Weed control is the most challenging aspect of producing organic soybeans. We have spent the last several years looking at multiple tactics that, together, can really help fight weed pressure in organic soybeans. See how seeding rate, seed size/variety, roll-kill/no-till, and cultivating can contribute to a soybean weed management plan. We will also be visiting the organic Official Variety Trials for corn and soybeans, and have time to discuss selecting varieties and hybrids for organic production. Contact Molly Hamilton (828-273-1041 or email@example.com ) with questions.
Workshop qualifies for 1.5 hours pesticide credit for N,O,D, and X
2.5 hours CCA CEU’s available
This workshop is an initiative of the Center for Environmental Farming Systems (CEFS) and is co-hosted by the North Carolina Agricultural Foundation, Inc. CEFS operates in part from funding held by the NC Agricultural Foundation, including the Friends of CEFS account. Sponsorships should be made payable to “Friends of CEFS.” You will receive a receipt for the tax deductible portion of your sponsorship. NC Agricultural Foundation tax ID: 56-6049304.
The NC Cooperative Extension and several goat and sheep producer associations in North Carolina are partnering to hold the “NC Goat & Sheep Producers Roundup IV” on Thursday and Friday, July 21 & 22, 2011 at the Lenior County Cooperative Extension Center located at 1791 Hwy. 11/55 in Kinston, NC. Goat and sheep producers along with youth in the southeast don’t want to miss this opportunity to have an educational gathering of producers to share and learn more about the latest issues related to the dairy & meat goat and sheep industry. Well-known experts around North Carolina, Maryland and Virginia will be present to address many topics of interest to the sheep and goat producer. Special features of the conference will be a “NC Chefs Cook-Off” of both chevon and lamb on Thursday for lunch. On Friday, a youth component has been added targeting youth interested in fitting and showing goats and sheep for competitions. Monday, July 11th is the pre-registration deadline for this event. A $10 late fee will be charged after the July 11th deadline. This fee includes a lunch along with the printed proceedings. The FAMACHA certification price is $12 extra. For event information and for registration information, visit the Franklin County Cooperative Extension website. For other information contact, Martha Mobley, Agriculture Agent, Franklin County, at (919) 496-3344.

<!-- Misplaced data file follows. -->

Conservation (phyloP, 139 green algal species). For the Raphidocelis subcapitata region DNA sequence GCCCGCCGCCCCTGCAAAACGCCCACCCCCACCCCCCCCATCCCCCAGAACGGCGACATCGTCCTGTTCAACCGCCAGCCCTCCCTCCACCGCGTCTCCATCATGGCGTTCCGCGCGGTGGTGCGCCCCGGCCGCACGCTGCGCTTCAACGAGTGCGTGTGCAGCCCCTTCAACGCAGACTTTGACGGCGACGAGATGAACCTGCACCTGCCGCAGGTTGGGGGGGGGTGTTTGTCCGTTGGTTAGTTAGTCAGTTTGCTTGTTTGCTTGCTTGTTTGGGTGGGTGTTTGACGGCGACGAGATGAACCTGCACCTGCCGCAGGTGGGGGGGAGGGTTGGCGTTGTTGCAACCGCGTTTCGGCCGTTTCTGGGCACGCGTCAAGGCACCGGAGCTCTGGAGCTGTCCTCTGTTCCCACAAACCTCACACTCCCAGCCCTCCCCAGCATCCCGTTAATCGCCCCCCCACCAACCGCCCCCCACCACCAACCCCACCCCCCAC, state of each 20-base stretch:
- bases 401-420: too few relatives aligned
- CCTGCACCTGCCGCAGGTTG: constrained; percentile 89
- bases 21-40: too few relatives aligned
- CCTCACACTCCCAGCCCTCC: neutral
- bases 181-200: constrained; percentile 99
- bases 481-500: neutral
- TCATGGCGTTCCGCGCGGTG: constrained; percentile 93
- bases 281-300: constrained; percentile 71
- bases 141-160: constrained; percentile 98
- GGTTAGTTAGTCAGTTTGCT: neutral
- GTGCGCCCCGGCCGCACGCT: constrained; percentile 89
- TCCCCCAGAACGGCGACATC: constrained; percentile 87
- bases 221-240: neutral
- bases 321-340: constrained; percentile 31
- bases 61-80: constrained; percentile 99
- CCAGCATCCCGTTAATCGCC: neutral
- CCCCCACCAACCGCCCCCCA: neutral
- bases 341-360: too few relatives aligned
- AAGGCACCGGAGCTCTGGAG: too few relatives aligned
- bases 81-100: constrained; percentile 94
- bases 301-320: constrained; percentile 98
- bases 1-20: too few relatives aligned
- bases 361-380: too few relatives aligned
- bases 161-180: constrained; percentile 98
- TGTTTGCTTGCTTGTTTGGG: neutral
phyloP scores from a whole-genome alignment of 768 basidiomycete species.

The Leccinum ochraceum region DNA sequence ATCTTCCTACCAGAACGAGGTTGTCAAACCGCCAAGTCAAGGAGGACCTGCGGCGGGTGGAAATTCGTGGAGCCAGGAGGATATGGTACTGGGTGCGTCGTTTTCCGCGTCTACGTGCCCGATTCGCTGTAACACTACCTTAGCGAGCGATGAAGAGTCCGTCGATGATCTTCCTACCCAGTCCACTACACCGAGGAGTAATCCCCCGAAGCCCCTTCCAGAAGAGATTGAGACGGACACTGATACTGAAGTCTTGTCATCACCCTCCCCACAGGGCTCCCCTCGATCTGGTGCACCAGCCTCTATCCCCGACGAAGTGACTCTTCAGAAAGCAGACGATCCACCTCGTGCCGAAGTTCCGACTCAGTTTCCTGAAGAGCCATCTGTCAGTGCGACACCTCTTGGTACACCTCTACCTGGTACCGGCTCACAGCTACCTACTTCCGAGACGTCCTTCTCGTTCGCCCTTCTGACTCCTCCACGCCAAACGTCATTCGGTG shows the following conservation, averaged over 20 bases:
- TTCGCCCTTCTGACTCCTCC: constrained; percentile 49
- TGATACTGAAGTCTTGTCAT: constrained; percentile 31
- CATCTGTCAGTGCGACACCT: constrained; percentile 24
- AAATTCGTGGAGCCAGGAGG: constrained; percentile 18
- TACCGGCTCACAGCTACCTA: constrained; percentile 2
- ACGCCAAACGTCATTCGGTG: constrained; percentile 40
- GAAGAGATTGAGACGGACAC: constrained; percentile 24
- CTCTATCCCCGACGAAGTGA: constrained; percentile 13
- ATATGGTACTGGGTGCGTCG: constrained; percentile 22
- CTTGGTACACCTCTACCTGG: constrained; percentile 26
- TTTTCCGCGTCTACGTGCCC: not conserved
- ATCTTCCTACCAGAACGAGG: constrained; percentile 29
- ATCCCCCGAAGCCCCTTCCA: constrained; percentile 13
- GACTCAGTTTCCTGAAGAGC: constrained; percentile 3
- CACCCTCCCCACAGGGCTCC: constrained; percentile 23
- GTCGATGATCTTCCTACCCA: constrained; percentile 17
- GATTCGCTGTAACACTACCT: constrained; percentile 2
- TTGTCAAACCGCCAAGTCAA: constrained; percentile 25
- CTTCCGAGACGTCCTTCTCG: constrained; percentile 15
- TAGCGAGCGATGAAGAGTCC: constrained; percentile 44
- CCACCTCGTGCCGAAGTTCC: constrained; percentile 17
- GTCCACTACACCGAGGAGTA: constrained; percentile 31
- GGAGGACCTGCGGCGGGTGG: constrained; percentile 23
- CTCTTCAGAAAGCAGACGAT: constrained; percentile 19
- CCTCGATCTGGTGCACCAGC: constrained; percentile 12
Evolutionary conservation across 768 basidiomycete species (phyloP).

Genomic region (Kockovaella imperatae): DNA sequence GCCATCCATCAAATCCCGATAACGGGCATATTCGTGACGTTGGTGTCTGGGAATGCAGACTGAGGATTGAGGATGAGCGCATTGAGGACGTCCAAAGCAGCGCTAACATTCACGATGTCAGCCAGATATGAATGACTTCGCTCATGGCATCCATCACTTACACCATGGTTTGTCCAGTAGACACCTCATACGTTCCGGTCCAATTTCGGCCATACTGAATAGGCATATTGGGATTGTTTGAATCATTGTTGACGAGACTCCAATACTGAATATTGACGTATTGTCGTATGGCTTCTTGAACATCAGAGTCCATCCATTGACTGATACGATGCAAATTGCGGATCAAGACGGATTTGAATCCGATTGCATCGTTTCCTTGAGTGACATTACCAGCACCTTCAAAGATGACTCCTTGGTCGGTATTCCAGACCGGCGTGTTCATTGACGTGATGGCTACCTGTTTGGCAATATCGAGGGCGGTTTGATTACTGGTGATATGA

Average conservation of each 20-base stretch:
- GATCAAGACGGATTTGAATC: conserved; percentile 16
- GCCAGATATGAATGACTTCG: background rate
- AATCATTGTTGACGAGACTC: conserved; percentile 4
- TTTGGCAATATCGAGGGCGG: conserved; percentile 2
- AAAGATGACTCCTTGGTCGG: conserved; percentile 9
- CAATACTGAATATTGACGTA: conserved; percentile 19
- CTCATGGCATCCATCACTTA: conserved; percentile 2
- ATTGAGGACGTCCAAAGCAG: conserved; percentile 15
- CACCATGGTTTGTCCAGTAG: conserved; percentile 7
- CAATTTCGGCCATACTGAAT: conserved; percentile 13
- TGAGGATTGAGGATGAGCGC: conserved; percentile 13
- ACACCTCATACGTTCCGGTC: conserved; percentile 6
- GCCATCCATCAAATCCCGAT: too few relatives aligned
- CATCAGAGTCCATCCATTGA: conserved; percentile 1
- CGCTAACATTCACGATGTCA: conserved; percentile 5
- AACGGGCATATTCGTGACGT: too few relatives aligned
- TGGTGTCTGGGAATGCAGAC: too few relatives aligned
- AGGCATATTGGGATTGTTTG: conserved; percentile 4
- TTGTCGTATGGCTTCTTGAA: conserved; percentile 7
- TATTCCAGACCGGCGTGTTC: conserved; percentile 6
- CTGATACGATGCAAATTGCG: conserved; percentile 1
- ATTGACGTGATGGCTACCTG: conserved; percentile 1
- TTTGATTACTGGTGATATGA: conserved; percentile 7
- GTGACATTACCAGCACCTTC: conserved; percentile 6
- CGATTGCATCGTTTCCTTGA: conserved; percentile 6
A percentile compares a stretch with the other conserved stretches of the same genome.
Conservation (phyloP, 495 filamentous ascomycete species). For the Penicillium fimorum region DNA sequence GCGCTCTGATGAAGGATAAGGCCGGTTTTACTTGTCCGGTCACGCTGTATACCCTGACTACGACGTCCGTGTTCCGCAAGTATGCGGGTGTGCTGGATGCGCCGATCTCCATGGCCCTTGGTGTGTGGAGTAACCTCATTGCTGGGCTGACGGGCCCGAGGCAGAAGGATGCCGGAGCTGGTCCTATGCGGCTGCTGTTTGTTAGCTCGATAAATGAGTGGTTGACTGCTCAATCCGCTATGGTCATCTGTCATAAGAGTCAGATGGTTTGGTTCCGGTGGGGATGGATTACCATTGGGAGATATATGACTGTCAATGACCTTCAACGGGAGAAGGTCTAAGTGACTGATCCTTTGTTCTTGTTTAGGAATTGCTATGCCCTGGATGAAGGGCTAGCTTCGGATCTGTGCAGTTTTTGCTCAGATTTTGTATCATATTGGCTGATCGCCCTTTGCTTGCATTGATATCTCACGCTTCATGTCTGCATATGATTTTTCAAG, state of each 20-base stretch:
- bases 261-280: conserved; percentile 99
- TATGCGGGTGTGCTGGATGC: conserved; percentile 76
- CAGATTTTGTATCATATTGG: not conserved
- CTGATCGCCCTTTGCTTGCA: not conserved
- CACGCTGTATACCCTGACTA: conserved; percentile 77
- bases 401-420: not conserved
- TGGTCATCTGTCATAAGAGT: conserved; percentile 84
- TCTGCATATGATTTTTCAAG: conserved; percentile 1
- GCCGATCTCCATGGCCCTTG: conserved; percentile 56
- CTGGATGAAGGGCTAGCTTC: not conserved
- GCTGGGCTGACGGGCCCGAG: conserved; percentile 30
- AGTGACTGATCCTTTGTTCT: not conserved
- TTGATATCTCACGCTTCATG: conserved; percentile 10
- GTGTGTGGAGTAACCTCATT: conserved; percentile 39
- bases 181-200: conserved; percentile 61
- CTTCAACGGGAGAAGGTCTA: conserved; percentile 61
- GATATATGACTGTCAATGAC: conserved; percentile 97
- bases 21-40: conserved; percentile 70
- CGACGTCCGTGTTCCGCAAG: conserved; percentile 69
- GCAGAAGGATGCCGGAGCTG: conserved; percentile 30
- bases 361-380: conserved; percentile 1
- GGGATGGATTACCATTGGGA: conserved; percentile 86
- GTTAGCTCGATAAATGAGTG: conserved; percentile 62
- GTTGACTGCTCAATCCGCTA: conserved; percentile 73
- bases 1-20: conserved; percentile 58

This exciting program features an entire day of instruction for Chefs and Farmers with Master Butcher Kari Underly of Range, Inc. Chicago, IL and author of: The Art of Beef Cutting: A Meat Professional’s Guide to Butchering and Merchandising to be released August 2011.
The first day is specifically geared toward Chefs, Retail Butchers, Value-Added Producers and other Food Professionals. Day two is a session designed for farmers producing and marketing local and niche meats. Anyone with an interest in meat and craft butchery is welcome to attend either or both days.
CEFS, in partnership with NCSU Campus Cinemas is hosting this screening. A feature-length documentary, “Ingredients” illustrates how people around the country are working to revitalize that connection. Narrated by Bebe Neuwirth, the film takes us across the U.S. from the diversified farms of the Hudson River and Willamette Valleys to the urban food deserts of Harlem and to the kitchens of celebrated chefs Alice Waters, Peter Hoffman and Greg Higgins. “Ingredients” is a journey that reveals the people behind the movement to bring good food back to the table and health back to our communities. To view trailer, please visit the Ingredients website).